Mr. Ebert’s review of The Hurt Locker boggles my mind.
He loves and applauds the story’s realism, but, while I expected a compelling narrative arc and characters for whom I would feel, I found instead a combat diary that lacked not only that, but at least a few pages. I was dissuaded by the fact that. Where I expected transitions, I didn’t get them; that threw me a few times. Transitions are nice between segments or sections of stories.
I respect, at times nearly revere, Mr. Ebert. I rue the day when his facility for writing and thinking leaves us as his voice has. I miss watching his passion opposite Gene Siskel.
I respect that Mr. Ebert appreciates the film’s realism and candid grit; I concur. I think that viewers and cinéphiles deserve to expect and receive more.
I know and respect some of Kathryn Bigelow’s work; when I watched Blue Steel 15-years-ago or so, I liked it. Seeing the complex story of a policewoman, who came from a blue-collar and typically dysfunctional and misogynist family, who faces ethical conflicts as she starts her career – that fascinated me. The dense and intense concern for gender politics, in the home and in an old-boy’s workplace, was great!
While Staff Sgt. William James’, Jeremy Renner, in-country “family” has dysfunctions and the communication with his loving wife, when he’s briefly back home, is strained, The Hurt Locker doesn’t make me care about many of the characters for very long. The newbie, Specialist Owen Eldridge, Brian Geraghty, whom James accidentally shoots in the leg, was the character who connected to me.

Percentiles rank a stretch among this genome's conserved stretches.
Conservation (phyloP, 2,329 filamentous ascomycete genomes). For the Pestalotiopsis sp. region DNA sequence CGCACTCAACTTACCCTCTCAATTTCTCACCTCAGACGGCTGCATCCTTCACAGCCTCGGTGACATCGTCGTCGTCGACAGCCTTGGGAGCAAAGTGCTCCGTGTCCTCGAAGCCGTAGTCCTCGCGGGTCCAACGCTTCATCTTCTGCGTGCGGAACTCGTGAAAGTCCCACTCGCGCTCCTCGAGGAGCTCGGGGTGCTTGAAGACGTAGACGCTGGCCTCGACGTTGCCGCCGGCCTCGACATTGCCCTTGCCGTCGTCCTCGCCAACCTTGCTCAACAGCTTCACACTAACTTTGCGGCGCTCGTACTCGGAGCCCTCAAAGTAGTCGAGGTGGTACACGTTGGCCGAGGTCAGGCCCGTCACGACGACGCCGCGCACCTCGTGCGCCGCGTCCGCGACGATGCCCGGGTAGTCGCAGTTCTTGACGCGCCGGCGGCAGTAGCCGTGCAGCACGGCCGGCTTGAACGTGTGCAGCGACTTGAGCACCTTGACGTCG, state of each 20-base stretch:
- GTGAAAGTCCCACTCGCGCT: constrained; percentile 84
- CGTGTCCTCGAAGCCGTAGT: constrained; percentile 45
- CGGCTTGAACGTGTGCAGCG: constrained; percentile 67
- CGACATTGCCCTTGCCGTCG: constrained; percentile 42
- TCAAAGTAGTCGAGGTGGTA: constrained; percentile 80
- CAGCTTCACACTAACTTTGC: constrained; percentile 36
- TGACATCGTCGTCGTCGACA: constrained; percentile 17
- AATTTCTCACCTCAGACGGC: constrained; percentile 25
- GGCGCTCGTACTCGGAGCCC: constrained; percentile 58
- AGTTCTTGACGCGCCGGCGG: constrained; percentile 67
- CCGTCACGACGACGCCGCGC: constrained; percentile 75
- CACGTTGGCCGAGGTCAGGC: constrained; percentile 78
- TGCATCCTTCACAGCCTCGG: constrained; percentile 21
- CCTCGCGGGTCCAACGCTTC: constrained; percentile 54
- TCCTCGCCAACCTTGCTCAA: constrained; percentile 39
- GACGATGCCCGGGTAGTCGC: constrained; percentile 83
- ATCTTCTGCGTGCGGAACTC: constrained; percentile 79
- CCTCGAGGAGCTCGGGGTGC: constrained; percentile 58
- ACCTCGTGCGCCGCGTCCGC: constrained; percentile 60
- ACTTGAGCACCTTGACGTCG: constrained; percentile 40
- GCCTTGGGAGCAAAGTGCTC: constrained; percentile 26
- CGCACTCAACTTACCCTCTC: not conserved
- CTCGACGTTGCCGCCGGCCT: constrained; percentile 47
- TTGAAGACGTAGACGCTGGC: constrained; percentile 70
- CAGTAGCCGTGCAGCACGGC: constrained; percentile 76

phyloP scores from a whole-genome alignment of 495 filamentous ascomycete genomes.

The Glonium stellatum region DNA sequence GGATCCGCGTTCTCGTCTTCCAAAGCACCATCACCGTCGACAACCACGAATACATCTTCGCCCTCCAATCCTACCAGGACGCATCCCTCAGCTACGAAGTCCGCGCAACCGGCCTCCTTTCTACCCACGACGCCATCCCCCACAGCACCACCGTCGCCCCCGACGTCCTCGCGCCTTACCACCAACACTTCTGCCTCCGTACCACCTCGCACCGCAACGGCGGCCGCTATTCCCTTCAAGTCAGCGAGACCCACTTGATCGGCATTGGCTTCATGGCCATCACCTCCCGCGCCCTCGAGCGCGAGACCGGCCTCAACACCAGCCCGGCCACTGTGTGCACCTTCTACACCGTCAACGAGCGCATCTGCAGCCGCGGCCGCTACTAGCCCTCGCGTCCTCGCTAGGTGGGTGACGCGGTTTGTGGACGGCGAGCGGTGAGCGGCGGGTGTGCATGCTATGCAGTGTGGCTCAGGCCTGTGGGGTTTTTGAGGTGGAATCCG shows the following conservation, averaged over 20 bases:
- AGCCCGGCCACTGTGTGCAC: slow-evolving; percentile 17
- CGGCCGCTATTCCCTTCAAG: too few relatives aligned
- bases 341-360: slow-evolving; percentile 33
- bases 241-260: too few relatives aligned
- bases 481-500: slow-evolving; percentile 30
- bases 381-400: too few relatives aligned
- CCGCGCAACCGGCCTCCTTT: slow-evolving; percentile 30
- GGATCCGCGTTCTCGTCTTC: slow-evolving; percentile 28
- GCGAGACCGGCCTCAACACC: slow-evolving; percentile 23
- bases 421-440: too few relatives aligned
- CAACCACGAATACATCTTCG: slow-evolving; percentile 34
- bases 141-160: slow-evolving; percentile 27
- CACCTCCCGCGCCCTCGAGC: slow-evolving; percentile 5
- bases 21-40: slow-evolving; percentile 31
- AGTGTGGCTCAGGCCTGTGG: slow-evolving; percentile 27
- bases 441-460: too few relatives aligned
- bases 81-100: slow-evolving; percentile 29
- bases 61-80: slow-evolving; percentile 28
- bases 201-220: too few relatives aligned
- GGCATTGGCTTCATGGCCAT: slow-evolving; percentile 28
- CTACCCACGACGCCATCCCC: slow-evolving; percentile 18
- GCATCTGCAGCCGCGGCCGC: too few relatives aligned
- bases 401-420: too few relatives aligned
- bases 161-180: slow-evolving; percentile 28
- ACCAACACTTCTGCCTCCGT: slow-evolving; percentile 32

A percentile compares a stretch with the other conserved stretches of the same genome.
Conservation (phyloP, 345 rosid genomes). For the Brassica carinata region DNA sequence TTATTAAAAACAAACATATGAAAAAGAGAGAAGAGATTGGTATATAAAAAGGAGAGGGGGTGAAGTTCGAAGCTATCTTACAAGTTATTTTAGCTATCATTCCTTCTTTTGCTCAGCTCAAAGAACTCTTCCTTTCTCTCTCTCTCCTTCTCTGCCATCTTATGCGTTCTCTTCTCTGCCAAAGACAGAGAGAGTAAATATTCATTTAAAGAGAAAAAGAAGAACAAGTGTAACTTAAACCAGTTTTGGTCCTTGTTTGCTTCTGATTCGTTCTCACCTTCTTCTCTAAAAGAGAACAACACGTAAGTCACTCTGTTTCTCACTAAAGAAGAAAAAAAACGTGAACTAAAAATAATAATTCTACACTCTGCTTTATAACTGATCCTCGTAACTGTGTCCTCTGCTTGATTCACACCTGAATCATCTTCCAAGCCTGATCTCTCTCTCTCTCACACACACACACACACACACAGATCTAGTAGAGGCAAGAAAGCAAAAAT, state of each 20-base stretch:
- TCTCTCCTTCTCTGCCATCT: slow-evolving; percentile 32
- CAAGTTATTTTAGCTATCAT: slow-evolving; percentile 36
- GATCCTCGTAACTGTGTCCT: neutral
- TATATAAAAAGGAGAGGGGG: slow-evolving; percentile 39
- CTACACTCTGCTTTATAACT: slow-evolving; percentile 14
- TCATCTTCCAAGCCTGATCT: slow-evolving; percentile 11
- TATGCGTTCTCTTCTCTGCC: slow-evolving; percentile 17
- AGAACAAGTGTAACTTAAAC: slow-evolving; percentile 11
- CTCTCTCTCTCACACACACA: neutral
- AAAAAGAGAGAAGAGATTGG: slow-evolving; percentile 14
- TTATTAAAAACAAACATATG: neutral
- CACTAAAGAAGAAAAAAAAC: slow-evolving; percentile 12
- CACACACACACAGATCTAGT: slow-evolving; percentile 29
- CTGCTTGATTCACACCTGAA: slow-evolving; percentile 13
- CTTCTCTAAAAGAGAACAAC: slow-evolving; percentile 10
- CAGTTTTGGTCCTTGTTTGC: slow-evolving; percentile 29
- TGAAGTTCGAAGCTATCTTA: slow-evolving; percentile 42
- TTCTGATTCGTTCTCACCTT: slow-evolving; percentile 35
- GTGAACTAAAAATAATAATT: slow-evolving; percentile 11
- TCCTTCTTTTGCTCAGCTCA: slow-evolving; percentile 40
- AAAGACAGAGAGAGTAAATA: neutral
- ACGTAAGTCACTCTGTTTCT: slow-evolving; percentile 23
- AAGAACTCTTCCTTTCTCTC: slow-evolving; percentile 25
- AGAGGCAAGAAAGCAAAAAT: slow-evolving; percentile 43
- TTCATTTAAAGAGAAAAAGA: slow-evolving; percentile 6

This is an interesting story with interesting details, but I was kind of left feeling as I did after Spike Lee’s Crooklyn. It had no strong or clear narrative arc either; it was a series of vignettes. Crooklyn felt strange and off, but I felt some connection to the characters and some of their situations. This, even though I grew up an only child in Minnesota; a theoretical opposite of Mr. Lee.
Both of those films, Blue Steel and Crooklyn as disparate as they are, engaged, amused, or interested me – they connected with me.
I was left feeling,”huh, that’s it?” All of what Mr. Ebert praises is good, but falls short of meriting major awards. Like what Chris Rock said about some Black men boasting “Hey, I take care of my kids!” or “at least I ain’t in jail!” “They want extra credit for doin’ sh%t that they’re already supposed do be doing!” Yes, I’ve high standards; it drives me nuts and makes people wonder if I’m “a little off” or “really too serious or up tight.”
The Hurt Locker is an interesting, informative day at the cinema, but that’s all. That’s not enough.